I just watched it last night. This what I am getting out of reading these answers. Older K nuerolizes Young J. He tells him something and walks away with him and I'm guessing brings him home. Now considering Js' father saved K. I going to guess their was a sense of obligation of debt that K felt he needed to pay back. Considering the military / agent both saving the world code. So maybe K in life watched out for him and time to time guided him in the right direction. Possibly neutralizing him more than once in life. Because I never got that from any of th MIB's that K actually physically took care of J. I'm going to leave the question how J was the only one to remember him. I kinda get it from the readings above. But still unclear. But it is a movie after all.

  • Sorry. In the beginning I said Older K nuerolizes young J. I mean young K.
    – Harry
    Commented Nov 20, 2012 at 23:20

The problem lies with the first timeline change. K gets killed, everyone knows that he's dead, and everyone in the future forgets about him living. At this point we can ignore everything J's arrival at the past is going to change, because of the way the movie works. Those things haven't happened at that point of that timeline, otherwise the movie would just go on without K ever disappearing at all. (I'm not completely sure how the timeline worked out during Boris' time there, so I can't say whether young J was there to see K die or not, not to mention how J's father died at that timeline. I'm assuming that he was there to get killed, since the movie implies that K had been taking care of J all along. Needless to say, Boris was successful, since everyone forgets about K.)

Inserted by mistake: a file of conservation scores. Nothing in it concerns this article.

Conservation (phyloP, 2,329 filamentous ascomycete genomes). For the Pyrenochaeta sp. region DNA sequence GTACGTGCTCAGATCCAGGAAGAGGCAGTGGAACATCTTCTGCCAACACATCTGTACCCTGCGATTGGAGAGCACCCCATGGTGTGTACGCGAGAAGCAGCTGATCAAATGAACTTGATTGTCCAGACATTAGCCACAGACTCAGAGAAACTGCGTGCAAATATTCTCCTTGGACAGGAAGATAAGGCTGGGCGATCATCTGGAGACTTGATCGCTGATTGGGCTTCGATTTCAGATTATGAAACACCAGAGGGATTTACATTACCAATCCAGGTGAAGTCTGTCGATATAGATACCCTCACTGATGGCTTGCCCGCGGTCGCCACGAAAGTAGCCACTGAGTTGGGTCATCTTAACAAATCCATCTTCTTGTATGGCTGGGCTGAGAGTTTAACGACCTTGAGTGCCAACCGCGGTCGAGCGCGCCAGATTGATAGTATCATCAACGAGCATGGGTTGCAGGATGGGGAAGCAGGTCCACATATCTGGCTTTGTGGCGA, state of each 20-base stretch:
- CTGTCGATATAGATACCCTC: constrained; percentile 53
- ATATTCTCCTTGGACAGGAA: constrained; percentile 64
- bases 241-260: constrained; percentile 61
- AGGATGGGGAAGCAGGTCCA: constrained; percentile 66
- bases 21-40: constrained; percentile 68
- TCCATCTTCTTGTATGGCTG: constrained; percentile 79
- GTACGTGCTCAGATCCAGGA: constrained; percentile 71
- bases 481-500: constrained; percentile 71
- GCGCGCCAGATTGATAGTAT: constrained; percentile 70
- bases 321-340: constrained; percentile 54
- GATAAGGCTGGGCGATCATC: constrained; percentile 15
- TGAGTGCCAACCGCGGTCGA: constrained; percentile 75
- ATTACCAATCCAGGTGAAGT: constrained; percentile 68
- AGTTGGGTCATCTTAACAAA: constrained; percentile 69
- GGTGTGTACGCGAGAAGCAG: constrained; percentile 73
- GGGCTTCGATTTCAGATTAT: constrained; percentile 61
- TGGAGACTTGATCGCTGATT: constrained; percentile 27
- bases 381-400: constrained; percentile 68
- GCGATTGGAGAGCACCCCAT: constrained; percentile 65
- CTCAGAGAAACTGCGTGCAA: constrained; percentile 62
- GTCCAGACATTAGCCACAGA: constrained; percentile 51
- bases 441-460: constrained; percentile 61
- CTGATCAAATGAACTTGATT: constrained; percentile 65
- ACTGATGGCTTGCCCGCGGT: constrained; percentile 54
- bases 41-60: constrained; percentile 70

Now, the change affects the entire universe, including young J. His father lives, he never gets picked up by K for MiB, earth would probably have been screwed in the previous films if he hadn't been there. I can't see any reason why he wouldn't be affected.

The "You were there" line would indicate that either the young or old J being there would change something specific to that local place or time. (Which we all assume to be the moment K arrested Boris/K died/J's father died, since that's the only moment that seems to fit, right? Also, was J's father dying supposed to be the thing that turned K into a grumpy old man? Seems a little extreme for someone you've just met, especially when K works in MiB and I'm sure that wasn't the first time he's seen death up close. And if not, what was it?)

"Place" would indicate that something J witnessed or did in the past changed the entire timeline in a way that his personal timeline was in it's entirety ripped from the timeline and goes on as it would have, merging back into the regular timeline at the time Boris jumped. This seems highly unlikely. What this means is that the J who has the memories of the first timeline replaced the J from the changed timeline. The J who had that 10 hour stakeout with his "new" partner just disappeared. So we have some things from one timeline, and some from another. No amount of memories can make any sense of this.

"Time", as I see it, would mean that since he's been traveling in time, he had already been there once? It's a little far fetched, but he might've made more than one trip around this circle, and... well yeah, I'm completely out of ideas.